G.R. No. 165420               June 30, 2005

CONCEPCION R. AINZA, substituted by her legal heirs, DR. NATIVIDAD A. TULIAO, CORAZON A. JALECO and LILIA A. OLAYON, petitioners,



This petition for review on certiorari assails the February 24, 2004 decision of the Court of Appeals in CA-G.R. CV No. 70239,1 and its September 28, 2004 resolution, denying reconsideration thereof.2

In her complaint for partition of real property, annulment of titles with damages,3 Concepcion Ainza (Concepcion) alleged that respondent-spouses Eugenia (Eugenia) and Antonio Padua (Antonio) owned a 216.40 sq. m. lot with an unfinished residential house located at No. 85-A Durian corner Pajo Sts., Barangay Quirino 2-C, Project 2, Quezon City, covered by Transfer Certificate of Title No. 271935. Sometime in April 1987, she bought one-half of an undivided portion of the property from her daughter, Eugenia and the latter’s husband, Antonio, for One Hundred Thousand Pesos (P100,000.00).

No Deed of Absolute Sale was executed to evidence the transaction, but cash payment was received by the respondents, and ownership was transferred to Concepcion through physical delivery to her attorney-in-fact and daughter, Natividad Tuliao (Natividad). Concepcion authorized Natividad and the latter’s husband, Ceferino Tuliao (Ceferino) to occupy the premises, and make improvements on the unfinished building.

Thereafter, Concepcion alleged that without her consent, respondents caused the subdivision of the property into three portions and registered it in their names under TCT Nos. N-155122, N-155123 and N-155124 in violation of the restrictions annotated at the back of the title.

On the other hand, Antonio averred that he bought the property in 1980 and introduced improvements thereon. Between 1989 and 1990, he and his wife, Eugenia, allowed Natividad and Ceferino to occupy the premises temporarily. In 1994, they caused the subdivision of the property and three (3) separate titles were issued.

Thereafter, Antonio requested Natividad to vacate the premises but the latter refused and claimed that Concepcion owned the property. Antonio thus filed an ejectment suit on April 1, 1999. Concepcion, represented by Natividad, also filed on May 4, 1999 a civil case for partition of real property and annulment of titles with damages.

Antonio claimed that his wife, Eugenia, admitted that Concepcion offered to buy one third (1/3) of the property who gave her small amounts over several years which totaled P100,000.00 by 1987 and for which she signed a receipt.

On January 9, 2001, the Regional Trial Court of Quezon City, Branch 85, rendered judgment4 in favor of Concepcion, the dispositive portion of which states:

WHEREFORE, premises considered, judgment is hereby rendered in favor of the plaintiff and against the defendants and ordering:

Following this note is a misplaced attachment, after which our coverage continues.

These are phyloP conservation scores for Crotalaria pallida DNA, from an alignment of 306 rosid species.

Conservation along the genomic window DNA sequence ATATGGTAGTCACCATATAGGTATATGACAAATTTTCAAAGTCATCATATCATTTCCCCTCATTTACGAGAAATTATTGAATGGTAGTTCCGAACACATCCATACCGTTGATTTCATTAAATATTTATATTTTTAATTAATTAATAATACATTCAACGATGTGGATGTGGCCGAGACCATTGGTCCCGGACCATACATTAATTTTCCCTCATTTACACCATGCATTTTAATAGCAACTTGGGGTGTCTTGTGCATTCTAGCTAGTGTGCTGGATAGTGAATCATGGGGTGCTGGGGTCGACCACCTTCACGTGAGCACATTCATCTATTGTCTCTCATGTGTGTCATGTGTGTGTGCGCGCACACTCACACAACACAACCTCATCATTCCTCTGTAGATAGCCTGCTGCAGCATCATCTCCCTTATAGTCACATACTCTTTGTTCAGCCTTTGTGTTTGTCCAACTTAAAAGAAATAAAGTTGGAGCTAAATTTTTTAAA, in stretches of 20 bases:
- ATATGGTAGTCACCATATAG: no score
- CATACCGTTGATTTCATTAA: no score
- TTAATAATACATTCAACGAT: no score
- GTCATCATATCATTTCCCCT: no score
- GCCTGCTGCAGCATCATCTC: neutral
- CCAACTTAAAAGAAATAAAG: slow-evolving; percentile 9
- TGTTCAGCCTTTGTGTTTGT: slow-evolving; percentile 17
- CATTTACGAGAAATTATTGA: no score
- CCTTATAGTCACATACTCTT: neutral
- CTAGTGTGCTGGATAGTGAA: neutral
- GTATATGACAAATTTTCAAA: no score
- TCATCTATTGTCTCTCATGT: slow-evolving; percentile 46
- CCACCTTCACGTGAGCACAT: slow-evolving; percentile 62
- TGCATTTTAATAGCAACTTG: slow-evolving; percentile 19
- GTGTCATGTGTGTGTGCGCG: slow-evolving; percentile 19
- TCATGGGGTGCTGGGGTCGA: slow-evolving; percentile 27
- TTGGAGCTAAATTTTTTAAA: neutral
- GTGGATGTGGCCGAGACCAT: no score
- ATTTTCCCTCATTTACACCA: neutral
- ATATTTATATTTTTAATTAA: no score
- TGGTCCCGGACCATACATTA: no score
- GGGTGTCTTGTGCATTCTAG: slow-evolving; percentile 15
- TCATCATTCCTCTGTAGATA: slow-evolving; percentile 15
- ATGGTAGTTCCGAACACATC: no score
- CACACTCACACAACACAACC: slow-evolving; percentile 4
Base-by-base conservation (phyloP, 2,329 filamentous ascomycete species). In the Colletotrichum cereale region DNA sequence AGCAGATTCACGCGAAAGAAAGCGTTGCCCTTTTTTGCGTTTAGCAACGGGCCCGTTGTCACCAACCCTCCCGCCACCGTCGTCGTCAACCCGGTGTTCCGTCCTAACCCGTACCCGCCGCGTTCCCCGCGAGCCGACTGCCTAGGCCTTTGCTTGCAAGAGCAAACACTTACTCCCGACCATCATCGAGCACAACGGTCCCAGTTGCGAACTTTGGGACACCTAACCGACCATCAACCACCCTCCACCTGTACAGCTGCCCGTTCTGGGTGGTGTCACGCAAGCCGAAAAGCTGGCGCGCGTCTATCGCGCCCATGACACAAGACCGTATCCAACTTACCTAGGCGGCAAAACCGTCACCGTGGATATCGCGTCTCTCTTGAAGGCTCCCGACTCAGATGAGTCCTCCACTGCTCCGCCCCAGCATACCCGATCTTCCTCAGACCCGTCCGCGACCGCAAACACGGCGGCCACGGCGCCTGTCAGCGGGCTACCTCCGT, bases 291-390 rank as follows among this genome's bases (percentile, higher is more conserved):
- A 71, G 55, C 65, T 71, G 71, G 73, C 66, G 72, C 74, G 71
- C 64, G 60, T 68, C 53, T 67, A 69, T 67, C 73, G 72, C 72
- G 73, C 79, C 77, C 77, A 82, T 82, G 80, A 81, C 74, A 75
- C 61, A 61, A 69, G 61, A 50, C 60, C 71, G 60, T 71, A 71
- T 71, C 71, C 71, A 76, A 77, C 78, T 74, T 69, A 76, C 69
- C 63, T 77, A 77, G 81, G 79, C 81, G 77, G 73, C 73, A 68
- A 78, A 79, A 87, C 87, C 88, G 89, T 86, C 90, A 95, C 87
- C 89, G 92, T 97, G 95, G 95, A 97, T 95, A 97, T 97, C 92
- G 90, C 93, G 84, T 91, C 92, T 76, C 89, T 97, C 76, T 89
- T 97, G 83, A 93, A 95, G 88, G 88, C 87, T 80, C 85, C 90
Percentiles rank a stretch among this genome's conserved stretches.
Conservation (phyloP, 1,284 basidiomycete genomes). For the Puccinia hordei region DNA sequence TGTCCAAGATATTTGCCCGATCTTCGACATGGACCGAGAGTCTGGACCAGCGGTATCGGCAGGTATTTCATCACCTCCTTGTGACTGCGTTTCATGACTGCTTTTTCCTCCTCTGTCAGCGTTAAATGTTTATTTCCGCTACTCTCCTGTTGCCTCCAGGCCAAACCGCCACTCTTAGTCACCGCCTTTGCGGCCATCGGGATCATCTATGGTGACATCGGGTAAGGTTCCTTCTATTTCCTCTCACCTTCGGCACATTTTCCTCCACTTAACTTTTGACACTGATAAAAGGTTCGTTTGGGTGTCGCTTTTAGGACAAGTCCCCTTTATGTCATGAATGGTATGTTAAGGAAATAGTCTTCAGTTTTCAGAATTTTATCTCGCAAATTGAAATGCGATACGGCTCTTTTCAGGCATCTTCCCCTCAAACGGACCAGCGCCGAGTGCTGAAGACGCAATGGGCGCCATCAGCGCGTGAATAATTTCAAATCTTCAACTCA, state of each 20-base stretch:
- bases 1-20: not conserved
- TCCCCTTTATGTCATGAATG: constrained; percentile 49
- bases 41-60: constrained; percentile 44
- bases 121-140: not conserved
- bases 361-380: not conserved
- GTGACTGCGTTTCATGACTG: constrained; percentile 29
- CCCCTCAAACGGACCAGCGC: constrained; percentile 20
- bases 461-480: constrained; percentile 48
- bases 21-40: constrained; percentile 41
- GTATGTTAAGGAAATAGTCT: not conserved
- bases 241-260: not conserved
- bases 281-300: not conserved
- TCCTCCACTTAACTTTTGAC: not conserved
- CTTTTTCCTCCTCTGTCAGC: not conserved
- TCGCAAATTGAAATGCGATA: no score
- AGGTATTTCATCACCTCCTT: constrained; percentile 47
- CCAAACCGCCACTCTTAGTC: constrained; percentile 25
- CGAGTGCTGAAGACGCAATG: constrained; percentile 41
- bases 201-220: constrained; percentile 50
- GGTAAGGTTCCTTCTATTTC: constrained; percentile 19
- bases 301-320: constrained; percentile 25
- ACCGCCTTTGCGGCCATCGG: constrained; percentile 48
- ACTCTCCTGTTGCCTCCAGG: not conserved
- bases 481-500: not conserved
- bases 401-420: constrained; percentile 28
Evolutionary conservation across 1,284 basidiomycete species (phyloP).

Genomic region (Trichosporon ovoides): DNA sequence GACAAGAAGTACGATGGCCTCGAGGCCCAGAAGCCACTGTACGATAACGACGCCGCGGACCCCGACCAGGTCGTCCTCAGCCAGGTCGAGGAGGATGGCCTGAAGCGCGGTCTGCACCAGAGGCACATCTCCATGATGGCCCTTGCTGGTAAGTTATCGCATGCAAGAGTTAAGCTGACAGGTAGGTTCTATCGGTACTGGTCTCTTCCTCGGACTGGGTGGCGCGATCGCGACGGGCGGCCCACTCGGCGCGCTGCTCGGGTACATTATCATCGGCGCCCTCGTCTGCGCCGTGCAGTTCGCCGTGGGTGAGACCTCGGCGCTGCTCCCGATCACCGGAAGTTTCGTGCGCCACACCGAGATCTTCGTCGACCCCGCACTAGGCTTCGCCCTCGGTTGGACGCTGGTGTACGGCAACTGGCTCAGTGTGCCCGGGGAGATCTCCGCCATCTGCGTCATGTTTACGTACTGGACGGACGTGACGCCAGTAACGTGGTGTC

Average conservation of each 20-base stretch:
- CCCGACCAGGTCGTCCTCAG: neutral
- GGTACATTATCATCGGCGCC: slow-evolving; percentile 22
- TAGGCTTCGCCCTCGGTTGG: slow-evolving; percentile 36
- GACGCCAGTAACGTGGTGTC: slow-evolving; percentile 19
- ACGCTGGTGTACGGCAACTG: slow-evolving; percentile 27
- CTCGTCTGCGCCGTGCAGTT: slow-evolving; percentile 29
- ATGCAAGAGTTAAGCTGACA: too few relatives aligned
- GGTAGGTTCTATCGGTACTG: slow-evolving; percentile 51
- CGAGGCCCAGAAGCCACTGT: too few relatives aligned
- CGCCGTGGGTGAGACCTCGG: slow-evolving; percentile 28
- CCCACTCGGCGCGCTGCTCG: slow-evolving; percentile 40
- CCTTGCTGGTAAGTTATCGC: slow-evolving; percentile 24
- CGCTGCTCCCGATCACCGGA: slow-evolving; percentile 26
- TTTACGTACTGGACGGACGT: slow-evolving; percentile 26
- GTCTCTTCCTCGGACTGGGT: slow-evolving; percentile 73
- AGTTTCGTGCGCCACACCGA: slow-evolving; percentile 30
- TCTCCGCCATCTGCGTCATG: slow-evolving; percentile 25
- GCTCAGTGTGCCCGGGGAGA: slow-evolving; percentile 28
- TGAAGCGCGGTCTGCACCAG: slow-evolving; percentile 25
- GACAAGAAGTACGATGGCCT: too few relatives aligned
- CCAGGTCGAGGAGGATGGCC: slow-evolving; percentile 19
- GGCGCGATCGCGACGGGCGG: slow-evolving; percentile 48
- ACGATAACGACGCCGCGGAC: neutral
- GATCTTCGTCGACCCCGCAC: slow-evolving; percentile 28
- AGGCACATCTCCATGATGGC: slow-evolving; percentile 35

1. the subdivision of the subject property between the said plaintiff and defendants in equal shares with one-half of the property, including the portion occupied by the spouses Severino and Natividad Tuliao to be awarded to the plaintiff;

2. the cancellation of Transfer Certificates of Title Nos. N-155122, N-155123, N-155124 of the Registry of Deeds of Quezon City;

3. the defendants to pay to the plaintiff P50,000.00 as attorney’s fees.


The trial court upheld the sale between Eugenia and Concepcion. It ruled that the sale was consummated when both contracting parties complied with their respective obligations. Eugenia transferred possession by delivering the property to Concepcion who in turn paid the purchase price. It also declared that the transfer of the property did not violate the Statute of Frauds because a fully executed contract does not fall within its coverage.

On appeal by the respondents, the Court of Appeals reversed the decision of the trial court, and declared the sale null and void. Applying Article 124 of the Family Code, the Court of Appeals ruled that since the subject property is conjugal, the written consent of Antonio must be obtained for the sale to be valid. It also ordered the spouses Padua to return the amount of P100,000.00 to petitioners plus interest.6

The sole issue for resolution in this petition for review is whether there was a valid contract of sale between Eugenia and Concepcion.

A contract of sale is perfected by mere consent, upon a meeting of the minds on the offer and the acceptance thereof based on subject matter, price and terms of payment.7

In this case, there was a perfected contract of sale between Eugenia and Concepcion. The records show that Eugenia offered to sell a portion of the property to Concepcion, who accepted the offer and agreed to pay P100,000.00 as consideration. The contract of sale was consummated when both parties fully complied with their respective obligations. Eugenia delivered the property to Concepcion, who in turn, paid Eugenia the price of One Hundred Thousand Pesos (P100,000.00), as evidenced by the receipt which reads:


Received the amount of ONE HUNDRED THOUSAND PESOS (P100,000.00) as payment for the lot on 85-A Durian St., Project 2, Quezon City, from Mrs. Concepcion R. Ainza, on April, 1987.


Mrs.. Eugenia A. Padua8

The verbal contract of sale between Eugenia and Concepcion did not violate the provisions of the Statute of Frauds that a contract for the sale of real property shall be unenforceable unless the contract or some note or memorandum of the sale is in writing and subscribed by the party charged or his agent.9 When a verbal contract has been completed, executed or partially consummated, as in this case, its enforceability will not be barred by the Statute of Frauds, which applies only to an executory agreement.10 Thus, where one party has performed his obligation, oral evidence will be admitted to prove the agreement.11

In the instant case, the oral contract of sale between Eugenia and Concepcion was evidenced by a receipt signed by Eugenia. Antonio also stated that his wife admitted to him that she sold the property to Concepcion.